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This eBook from the Gutenberg Project consists of approximately 2,413 pages of information about The Mahabharata of Krishna-Dwaipayana Vyasa, Volume 3.

Translated into English Prose from the Original Sanskrit Text

by

Kisari Mohan Ganguli

[1883-1896]

Scanned and Proofed by Mantra Caitanya.  Additional proofing and formatting at sacred-texts.com, by J. B. Hare, October 2003.

1

Om!  Having bowed down unto Narayana and Nara, the most exalted of male beings, and the goddess Sarasvati, must the word Jaya be uttered.

Janamejaya said, “After Karna had thus been slain in battle by Savyasaci, what did the small (unslaughtered) remnant of the Kauravas do, O regenerate one?  Beholding the army of the Pandavas swelling with might and energy, what behaviour did the Kuru prince Suyodhana adopt towards the Pandavas, thinking it suitable to the hour?  I desire to hear all this.  Tell me, O foremost of regenerate ones, I am never satiated with listening to the grand feats of my ancestors.”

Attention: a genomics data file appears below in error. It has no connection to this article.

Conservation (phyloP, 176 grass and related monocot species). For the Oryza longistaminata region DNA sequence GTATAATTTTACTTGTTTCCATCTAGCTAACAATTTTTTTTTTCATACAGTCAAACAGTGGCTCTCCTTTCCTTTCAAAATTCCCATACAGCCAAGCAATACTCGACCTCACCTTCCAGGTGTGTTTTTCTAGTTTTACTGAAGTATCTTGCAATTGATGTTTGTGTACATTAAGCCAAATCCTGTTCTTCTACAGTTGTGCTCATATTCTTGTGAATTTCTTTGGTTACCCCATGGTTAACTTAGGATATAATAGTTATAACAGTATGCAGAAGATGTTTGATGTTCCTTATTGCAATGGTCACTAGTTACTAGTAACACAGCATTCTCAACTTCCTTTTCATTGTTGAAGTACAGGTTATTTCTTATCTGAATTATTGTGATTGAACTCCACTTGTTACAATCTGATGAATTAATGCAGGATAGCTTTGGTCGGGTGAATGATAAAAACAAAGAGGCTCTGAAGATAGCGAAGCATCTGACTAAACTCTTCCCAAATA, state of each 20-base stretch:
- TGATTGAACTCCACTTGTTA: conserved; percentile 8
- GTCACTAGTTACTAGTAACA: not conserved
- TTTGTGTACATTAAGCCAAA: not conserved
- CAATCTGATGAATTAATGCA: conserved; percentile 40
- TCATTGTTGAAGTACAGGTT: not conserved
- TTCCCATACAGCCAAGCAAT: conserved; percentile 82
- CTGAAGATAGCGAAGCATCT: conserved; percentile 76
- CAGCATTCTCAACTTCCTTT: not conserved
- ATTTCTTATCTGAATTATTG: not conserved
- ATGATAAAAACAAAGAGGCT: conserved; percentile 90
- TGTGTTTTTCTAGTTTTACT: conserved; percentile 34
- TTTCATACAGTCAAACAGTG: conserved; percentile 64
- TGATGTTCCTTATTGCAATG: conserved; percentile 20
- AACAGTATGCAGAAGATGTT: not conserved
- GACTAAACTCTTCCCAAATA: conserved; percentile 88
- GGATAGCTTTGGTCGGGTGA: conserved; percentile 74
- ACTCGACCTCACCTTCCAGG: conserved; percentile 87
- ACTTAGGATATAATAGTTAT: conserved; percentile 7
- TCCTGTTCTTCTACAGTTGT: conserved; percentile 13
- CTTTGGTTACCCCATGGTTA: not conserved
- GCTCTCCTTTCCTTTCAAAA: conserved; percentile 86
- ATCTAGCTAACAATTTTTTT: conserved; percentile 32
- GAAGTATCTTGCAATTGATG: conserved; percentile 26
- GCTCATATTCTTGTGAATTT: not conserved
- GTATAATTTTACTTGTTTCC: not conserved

Vaishampayana said, “After the fall of Karna, O king, Dhritarashtra’s son Suyodhana was plunged deep into an ocean of grief and saw despair on every side.  Indulging in incessant lamentations, saying, ’Alas, oh Karna!  Alas, oh Karna!’ he proceeded with great difficulty to his camp, accompanied by the unslaughtered remnant of the kings on his side.  Thinking of the slaughter of the Suta’s son, he could not obtain peace of mind, though comforted by those kings with excellent reasons inculcated by the scriptures.  Regarding destiny and necessity to be all-powerful, the Kuru king firmly resolved on battle.  Having duly made Shalya the generalissimo of his forces, that bull among kings, O monarch, proceeded for battle, accompanied by that unslaughtered remnant of his forces.  Then, O chief of Bharata’s race, a terrible battle took place between the troops of the Kurus and those of the Pandavas, resembling that between the gods and the Asuras.  Then Shalya, O monarch, having made a great carnage in battle at last lost a large number of his troops and was slain by Yudhishthira at midday.  Then king Duryodhana, having lost all his friends and kinsmen, fled away from the field of battle and penetrated into the depths of a terrible lake from fear of his enemies.  On the afternoon of that day, Bhimasena, causing the lake to be encompassed by many mighty car-warriors, summoned Duryodhana and having obliged him to come out, slew him speedily, putting forth his strength.  After Duryodhana’s slaughter, the three car-warriors (of the Kuru side) that were still unslain (Ashvatthama and Kripa and Kritavarma), filled with rage, O monarch, slaughtered the Pancala troops in the night.  On the next morning Sanjaya, having set out from the camp, entered the city (the Kuru capital), cheerless and filled with grief and sorrow.  Having entered the city, the Suta Sanjaya, raising his arms in grief, and with limbs trembling, entered the palace of the king.  Filled with grief, O tiger among men, he wept aloud, saying, ’Alas, O king!  Alas,

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